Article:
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The following were equally important reasons why the stalemate on the western front was finally broken; New technology. The American entry into the war. The blockading of German ports. The German offensive in March 1918. Explain how far you agree.

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Introduction

Question: The following were equally important reasons why the stalemate on the western front was finally broken; New technology. The American entry into the war. The blockading of German ports. The German offensive in March 1918. Explain how far you agree with this statement. NEW TECHNOLOGY: At the start of the war artillery was heavily used, its accuracy wand effectiveness were poor. There were no radios at the start, so they had to operate to a pre arranged plan. In early years of the war shortages of shells was a problem. But by the end of the war things had been improved; the shell shortage had been solved by the ministry of munitions b- also the accuracy was increased - the development of the 'Creeping Barrage'. And radios were now in use - although primitive But this alone was not the single factor that broke the Germans. The biggest problems with artillery remained, the mobility of the guns. ...read more.

Middle

Also the high commander in chief, General Pershing, was very in experienced - his last major assignment was the hunting down of a Mexican bandit leader. Similarly he was too excessive with his men, be liked using large amounts of man power. He also refused to allow his troops to fight under French or British control. However the overall impact of the US army entering the war was very significant indeed. For example the economic impact; in the 1st years of the war the allies and the Germans produced roughly equal amounts of coal - 350million tonnes, steel - 58million tonnes, iron 50million tonnes. Once the Americans came in, the allies then had 841million tonnes of coal, and massively increased amounts of steel and iron. Also the US had a very big psychological impact as they now had a far larger military man power. The Germans were expecting American entry into the war. And Germany then realised that they could no longer have won the war by attrition. ...read more.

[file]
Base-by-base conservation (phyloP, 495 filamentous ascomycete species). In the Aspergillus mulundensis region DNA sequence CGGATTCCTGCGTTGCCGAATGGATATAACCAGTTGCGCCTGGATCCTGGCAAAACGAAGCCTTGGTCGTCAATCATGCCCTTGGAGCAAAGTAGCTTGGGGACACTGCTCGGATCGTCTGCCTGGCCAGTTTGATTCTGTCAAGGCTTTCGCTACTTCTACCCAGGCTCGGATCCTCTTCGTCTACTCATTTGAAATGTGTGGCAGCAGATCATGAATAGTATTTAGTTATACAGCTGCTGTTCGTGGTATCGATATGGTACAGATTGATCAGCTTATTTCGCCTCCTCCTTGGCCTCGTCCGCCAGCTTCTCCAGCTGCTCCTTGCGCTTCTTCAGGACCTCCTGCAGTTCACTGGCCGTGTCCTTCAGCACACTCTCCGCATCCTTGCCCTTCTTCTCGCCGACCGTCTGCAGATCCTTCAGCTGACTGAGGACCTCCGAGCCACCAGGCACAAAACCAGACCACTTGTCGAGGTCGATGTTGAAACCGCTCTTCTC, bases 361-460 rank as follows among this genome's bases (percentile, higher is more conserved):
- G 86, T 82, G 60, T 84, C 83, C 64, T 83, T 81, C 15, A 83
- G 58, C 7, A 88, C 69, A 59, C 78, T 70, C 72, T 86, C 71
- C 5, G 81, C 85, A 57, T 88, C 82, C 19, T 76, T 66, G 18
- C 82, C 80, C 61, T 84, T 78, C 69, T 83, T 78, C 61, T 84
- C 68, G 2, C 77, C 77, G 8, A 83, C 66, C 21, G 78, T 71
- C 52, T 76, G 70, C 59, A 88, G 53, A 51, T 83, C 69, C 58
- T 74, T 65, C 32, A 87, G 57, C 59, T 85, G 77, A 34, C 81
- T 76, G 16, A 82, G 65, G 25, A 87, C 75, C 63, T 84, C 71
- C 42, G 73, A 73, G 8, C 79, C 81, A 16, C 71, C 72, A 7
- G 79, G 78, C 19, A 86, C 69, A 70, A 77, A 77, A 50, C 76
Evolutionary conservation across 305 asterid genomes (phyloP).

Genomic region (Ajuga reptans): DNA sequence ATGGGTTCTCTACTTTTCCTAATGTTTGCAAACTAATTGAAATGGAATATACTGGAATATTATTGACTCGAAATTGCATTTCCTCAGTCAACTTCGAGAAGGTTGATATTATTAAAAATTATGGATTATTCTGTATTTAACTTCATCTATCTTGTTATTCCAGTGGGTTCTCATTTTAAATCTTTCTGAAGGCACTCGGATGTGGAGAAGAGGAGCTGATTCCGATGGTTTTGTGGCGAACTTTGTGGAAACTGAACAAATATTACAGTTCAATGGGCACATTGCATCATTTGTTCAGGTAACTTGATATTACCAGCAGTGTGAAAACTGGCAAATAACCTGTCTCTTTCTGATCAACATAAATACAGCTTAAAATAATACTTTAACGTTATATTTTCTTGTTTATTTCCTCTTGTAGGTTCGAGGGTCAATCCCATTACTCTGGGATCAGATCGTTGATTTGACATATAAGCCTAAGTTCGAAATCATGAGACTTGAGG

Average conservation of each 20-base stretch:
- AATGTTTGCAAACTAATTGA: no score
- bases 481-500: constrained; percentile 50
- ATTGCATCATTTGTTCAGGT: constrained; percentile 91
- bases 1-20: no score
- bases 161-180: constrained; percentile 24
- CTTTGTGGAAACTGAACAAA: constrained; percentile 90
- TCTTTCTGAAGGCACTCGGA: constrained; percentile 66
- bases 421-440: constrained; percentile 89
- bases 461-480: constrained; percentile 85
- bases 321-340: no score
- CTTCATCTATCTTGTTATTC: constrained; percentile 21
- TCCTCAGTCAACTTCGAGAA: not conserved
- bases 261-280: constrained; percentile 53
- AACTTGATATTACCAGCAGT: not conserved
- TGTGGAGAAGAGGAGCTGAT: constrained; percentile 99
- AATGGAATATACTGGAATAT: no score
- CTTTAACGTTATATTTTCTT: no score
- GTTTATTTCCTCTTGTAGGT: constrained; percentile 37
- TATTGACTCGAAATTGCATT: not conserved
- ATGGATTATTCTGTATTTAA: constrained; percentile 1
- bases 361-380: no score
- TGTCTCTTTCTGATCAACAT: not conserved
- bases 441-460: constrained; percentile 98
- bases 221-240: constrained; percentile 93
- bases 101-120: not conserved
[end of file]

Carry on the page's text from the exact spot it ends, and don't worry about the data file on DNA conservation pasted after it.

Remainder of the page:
Conclusion

But the Germans never actually achieved a t full breakout and by march 31st their attack had been contained. In May there was another German attack, which again nearly succeeded. The road to Paris was open briefly, but was halted by the US troops shortly. By august 8th, the allies ordered a counter attack at Amiens, which broke the Germans, and they then fell. It wasn't a question of if the lose, but when. In the summer and autumn, Germany was pushed back, and by September the allies had reached Germanys own front line, the Hindenburg Line. By now technology had had an effect; radios and artillery were made much more effective, and aided the destruction of the Hindenburg line, also tanks were greatly improved. And by now the allied blockade was causing major shortages of food, and fuel etc. which lead to declining morale at the Front. The Germans lost 400,000 men as a result of the Spring Offensive. ...read more.

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